Trinity School places great emphasis on character education as it affects both the individual and the community as a whole. We are a learning environment that supports the teaching of character and values education and its daily integration into the life of the School. Most components of behavior and decorum are taught through direct instruction, modeling, and situations that arise in the school community. Harmonious and civil relationships among students, faculty, staff, and parents in the Trinity community are the expectation. This should be demonstrated by a respect for others’ views and a supportive attitude.
Parents choose Trinity in part for its emphasis on values. All students and all adults are expected to conduct themselves with civility and respect, even during times of differing viewpoints and opinions. Concerns, problems, and miscommunication should always be addressed between adults with common regard. Teachers’ behavior is held to a high standard at Trinity, as is parents’ behavior. It is rare that a Trinity parent becomes disrespectful toward a teacher, administrator, or another parent. If a parent does display blatant disregard for others, that individual will be directed to review the following point in the Online Enrollment Contract: “When the School feels parent dissatisfaction is such that the child’s and/or the School’s best interests are being harmed, Trinity may ask the parent to withdraw the child from the School.” Likewise, as a result of inappropriate behavior, a parent may be asked by the Head of School to remain off-campus though the child may still attend school.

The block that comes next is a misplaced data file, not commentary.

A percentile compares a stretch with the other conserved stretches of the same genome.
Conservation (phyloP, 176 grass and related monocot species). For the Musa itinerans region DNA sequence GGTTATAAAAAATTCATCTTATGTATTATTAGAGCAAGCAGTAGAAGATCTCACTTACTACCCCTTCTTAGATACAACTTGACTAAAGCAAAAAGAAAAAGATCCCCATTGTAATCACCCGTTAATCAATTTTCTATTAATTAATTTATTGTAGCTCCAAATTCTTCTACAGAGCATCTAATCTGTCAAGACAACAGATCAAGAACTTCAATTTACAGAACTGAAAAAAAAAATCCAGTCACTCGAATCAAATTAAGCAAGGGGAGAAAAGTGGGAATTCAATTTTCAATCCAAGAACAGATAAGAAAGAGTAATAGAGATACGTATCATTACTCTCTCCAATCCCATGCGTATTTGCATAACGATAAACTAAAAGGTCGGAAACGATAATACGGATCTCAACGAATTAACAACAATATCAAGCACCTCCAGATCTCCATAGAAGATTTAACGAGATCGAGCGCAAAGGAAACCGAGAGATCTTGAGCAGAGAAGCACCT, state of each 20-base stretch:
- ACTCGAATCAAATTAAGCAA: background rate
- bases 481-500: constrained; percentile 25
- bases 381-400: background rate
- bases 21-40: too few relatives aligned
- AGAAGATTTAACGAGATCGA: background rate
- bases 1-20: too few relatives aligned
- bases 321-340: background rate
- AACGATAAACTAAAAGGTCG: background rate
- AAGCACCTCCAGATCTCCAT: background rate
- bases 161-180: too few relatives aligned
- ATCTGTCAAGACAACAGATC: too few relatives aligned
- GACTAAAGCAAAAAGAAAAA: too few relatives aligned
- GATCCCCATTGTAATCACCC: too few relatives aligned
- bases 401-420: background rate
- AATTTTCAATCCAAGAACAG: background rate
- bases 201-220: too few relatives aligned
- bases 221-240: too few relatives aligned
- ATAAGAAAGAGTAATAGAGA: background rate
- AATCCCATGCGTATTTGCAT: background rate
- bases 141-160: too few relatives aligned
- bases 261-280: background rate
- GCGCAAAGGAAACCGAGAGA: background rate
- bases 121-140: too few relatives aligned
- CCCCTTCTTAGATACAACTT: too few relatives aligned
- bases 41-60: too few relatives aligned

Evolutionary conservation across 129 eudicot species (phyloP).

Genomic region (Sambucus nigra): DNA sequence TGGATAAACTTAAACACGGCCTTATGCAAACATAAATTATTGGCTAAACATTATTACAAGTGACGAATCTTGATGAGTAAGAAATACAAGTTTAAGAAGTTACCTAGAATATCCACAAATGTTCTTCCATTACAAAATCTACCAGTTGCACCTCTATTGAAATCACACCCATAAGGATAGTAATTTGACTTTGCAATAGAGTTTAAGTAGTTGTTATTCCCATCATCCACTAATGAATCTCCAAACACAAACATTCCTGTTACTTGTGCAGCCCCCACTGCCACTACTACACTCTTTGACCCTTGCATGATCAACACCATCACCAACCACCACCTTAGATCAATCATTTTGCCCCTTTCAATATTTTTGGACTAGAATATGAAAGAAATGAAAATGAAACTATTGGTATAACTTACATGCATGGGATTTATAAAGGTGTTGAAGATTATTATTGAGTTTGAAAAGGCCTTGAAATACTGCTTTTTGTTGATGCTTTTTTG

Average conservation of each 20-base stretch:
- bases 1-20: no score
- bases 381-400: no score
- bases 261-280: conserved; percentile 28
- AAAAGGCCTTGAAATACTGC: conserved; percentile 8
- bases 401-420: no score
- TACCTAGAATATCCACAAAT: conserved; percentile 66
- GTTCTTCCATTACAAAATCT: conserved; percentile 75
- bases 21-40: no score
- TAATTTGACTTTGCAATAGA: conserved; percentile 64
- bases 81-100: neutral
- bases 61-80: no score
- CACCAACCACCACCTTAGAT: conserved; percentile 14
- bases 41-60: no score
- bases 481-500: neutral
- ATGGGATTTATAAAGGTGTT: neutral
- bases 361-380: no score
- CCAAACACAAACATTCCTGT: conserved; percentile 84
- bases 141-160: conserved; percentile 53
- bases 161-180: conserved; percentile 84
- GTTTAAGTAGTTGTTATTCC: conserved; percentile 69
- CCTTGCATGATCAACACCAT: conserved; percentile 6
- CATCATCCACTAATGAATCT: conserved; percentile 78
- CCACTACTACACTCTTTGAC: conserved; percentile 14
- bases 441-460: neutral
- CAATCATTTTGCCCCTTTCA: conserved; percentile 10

No other aspect of school life carries more significance than citizenship. Cooperation, courtesy, respect, and consideration of others contribute immensely to the daily life and spirit of the School. Although education is the School’s major goal, responsibility to others is fundamental in our life together, with each student being responsible for his or her own actions.
Discipline of Students
Discipline at Trinity is designed to maintain a community in which each member is safe and respected. We seek to promote an atmosphere of honesty, integrity, and care for one another in the mutual spirit of cooperation and respect between students and faculty. In order to help students become self-directed and cooperative members of a larger group, we are clear about both the behaviors that support learning within a group setting and behaviors that are inappropriate. Both forms of behavior have results or consequences. The positive results are easily seen in the child with strong self-discipline, self-motivation, a respect for self and others, and a willingness to cooperate and learn.
Negative behavior has its consequences as well. The disciplinary code stated below delineates those behaviors that are not acceptable in the Trinity community and the consequences that follow such behaviors.
From time to time, there will be situations that arise that require consequences. In most cases, it is our hope that these consequences will be logical and natural and will be positive learning experiences for the students. At other times, a teacher may deem that an offense requires more than a natural consequence. In these instances, the following system applies.